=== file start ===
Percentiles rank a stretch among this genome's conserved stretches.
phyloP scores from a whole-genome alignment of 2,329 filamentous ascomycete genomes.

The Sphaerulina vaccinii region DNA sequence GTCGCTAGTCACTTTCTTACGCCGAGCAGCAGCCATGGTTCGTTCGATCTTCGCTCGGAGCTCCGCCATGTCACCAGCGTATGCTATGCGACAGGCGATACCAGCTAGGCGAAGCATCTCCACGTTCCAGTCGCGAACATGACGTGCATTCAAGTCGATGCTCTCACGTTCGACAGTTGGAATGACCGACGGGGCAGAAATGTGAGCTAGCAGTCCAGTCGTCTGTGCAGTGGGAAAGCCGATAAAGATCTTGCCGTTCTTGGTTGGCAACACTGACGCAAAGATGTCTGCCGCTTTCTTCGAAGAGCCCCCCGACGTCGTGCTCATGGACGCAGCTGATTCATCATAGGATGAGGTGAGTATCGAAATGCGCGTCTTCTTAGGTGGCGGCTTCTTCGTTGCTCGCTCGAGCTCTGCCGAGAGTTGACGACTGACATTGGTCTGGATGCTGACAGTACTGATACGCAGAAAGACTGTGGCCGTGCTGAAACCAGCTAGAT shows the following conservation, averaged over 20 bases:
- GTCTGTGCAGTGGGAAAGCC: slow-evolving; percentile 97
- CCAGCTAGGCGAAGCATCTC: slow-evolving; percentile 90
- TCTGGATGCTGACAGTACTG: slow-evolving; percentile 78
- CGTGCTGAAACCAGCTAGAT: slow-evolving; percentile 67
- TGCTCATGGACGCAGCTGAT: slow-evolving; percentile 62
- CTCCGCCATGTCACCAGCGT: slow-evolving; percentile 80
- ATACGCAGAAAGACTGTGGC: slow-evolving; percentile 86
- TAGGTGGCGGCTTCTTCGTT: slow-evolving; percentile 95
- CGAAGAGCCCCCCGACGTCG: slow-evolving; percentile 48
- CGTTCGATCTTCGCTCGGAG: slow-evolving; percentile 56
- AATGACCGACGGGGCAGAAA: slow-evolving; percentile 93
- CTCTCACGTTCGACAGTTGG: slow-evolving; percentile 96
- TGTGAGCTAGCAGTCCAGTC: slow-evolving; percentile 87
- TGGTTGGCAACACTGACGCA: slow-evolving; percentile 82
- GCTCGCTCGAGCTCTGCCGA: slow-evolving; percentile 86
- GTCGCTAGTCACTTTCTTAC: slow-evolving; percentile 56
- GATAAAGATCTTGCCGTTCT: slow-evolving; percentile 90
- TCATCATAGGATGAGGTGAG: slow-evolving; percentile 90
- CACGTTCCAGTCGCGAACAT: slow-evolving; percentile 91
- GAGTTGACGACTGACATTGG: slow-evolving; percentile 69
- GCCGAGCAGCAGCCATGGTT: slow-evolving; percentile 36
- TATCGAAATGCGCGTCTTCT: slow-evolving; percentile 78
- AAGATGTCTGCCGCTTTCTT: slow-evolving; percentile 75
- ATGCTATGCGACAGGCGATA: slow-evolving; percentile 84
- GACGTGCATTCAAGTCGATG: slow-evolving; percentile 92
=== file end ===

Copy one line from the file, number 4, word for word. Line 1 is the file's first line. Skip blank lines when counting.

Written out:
- GTCTGTGCAGTGGGAAAGCC: slow-evolving; percentile 97